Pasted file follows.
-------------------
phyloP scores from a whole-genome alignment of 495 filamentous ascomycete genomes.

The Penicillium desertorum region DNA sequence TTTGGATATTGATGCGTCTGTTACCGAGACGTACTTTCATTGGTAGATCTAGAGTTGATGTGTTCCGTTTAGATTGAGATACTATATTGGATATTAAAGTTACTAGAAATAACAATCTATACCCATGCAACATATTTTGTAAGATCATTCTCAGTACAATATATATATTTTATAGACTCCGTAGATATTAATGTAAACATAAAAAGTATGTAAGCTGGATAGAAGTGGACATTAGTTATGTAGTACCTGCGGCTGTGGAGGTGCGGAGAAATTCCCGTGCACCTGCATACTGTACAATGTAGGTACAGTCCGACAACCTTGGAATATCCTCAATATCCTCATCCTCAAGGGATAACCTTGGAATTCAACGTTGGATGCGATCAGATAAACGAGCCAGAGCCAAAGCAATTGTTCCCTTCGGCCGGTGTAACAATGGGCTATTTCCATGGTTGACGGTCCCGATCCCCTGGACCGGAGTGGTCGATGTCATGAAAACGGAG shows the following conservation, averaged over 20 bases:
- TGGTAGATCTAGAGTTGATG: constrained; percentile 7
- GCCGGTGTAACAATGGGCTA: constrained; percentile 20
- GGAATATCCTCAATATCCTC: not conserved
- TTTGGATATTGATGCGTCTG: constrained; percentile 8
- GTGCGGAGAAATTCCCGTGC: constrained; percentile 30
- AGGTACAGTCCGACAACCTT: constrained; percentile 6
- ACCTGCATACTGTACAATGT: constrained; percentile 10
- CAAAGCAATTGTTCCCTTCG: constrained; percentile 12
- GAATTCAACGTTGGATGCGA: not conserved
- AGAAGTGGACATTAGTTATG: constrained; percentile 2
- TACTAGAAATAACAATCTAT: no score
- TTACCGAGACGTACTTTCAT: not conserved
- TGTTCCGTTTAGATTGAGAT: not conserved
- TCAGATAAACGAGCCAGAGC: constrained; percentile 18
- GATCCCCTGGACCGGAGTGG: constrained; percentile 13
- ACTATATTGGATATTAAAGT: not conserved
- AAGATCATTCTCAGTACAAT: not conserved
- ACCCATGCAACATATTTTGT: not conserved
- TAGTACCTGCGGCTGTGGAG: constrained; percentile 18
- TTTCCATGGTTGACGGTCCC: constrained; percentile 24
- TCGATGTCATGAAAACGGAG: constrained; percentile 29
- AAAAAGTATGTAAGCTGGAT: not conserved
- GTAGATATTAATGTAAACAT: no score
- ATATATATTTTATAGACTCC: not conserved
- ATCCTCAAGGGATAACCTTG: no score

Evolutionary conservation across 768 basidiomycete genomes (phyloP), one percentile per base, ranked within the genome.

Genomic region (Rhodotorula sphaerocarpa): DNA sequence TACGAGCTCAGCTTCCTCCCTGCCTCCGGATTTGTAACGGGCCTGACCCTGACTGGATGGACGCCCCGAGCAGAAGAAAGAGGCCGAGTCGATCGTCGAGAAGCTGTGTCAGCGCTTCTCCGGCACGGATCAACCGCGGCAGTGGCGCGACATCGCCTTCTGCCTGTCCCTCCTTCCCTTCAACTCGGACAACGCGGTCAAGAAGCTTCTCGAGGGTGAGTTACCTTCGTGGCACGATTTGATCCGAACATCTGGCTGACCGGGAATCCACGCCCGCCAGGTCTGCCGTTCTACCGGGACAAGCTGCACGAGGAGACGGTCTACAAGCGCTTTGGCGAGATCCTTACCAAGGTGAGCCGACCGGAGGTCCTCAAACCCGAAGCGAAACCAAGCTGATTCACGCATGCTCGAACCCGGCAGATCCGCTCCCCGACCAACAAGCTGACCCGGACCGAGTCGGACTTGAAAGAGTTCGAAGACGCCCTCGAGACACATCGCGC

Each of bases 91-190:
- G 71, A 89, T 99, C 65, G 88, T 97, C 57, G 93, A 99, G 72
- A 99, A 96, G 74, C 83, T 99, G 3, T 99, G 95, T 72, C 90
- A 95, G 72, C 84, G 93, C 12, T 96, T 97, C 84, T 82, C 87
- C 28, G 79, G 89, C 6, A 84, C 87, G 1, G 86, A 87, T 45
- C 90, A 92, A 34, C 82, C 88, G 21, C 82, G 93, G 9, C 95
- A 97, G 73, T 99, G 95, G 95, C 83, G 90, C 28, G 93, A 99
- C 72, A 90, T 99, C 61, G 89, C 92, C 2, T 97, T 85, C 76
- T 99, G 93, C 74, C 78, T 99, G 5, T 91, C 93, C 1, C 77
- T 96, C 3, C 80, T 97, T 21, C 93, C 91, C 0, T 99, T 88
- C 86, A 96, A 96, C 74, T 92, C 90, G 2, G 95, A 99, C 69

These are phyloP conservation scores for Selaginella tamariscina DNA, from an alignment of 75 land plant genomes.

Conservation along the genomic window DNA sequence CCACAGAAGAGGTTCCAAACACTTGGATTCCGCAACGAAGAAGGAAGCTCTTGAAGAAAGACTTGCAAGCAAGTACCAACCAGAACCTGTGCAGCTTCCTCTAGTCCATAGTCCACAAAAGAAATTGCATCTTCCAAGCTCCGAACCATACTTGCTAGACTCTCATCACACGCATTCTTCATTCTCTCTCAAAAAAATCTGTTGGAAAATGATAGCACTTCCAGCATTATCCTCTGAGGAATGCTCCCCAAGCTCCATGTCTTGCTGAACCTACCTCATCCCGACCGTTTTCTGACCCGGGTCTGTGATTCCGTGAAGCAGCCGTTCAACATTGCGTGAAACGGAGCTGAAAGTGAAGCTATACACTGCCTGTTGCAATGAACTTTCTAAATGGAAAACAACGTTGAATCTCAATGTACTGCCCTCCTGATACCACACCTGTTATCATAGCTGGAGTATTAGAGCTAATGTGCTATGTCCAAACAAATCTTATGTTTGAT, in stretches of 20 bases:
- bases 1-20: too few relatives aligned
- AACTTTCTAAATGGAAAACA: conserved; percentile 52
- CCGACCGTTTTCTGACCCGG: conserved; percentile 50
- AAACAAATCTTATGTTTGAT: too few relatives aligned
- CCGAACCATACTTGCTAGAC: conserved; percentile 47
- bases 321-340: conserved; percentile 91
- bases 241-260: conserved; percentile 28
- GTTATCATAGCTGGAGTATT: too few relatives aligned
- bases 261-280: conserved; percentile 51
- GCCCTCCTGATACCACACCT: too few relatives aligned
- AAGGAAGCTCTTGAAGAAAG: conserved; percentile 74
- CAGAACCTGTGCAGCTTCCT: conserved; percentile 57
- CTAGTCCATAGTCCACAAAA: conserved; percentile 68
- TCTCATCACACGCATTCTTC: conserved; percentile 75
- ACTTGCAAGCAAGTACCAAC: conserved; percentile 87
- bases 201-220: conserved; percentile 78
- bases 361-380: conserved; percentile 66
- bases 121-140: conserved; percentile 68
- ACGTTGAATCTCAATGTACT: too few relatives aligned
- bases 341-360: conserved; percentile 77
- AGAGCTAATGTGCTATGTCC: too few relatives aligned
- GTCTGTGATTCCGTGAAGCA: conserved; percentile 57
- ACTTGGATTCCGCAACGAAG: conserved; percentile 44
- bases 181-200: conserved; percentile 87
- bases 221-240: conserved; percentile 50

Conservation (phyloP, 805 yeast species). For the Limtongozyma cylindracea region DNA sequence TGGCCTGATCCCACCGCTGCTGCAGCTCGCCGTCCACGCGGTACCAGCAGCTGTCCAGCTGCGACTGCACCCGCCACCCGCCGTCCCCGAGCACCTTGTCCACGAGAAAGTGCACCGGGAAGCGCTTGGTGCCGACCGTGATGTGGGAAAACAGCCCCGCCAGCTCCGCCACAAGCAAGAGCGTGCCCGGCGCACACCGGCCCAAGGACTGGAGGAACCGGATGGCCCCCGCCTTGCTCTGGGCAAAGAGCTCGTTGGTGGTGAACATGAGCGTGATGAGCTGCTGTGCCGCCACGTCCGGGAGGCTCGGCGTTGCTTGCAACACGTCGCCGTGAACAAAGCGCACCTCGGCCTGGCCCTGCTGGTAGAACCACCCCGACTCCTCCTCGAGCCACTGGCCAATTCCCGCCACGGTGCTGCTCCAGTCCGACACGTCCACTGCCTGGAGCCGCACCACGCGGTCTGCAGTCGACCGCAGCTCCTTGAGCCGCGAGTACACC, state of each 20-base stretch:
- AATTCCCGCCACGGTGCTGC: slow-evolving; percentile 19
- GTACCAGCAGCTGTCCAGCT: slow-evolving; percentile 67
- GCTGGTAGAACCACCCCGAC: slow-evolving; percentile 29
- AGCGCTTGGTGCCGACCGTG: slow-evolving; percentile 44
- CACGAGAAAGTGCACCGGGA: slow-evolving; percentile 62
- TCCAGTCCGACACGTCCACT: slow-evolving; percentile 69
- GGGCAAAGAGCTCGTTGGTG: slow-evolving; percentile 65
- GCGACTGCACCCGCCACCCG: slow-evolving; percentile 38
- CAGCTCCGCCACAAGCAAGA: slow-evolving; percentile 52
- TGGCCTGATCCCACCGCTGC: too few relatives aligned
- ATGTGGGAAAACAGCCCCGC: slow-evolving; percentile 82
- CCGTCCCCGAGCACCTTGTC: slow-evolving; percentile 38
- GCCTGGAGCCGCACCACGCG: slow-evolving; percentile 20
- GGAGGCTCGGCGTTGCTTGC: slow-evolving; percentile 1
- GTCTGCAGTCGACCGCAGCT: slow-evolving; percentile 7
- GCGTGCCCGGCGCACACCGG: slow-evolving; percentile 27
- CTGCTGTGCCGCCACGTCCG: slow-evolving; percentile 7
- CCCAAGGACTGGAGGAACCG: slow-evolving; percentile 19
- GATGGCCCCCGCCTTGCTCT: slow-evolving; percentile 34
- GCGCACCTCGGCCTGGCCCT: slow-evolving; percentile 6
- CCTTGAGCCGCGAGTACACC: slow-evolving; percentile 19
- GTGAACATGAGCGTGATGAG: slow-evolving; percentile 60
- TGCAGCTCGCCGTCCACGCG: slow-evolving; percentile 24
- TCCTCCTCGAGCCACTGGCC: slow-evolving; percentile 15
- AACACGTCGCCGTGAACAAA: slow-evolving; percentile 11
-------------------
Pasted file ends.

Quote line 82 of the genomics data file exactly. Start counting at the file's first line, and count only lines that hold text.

- GGAGGCTCGGCGTTGCTTGC: slow-evolving; percentile 1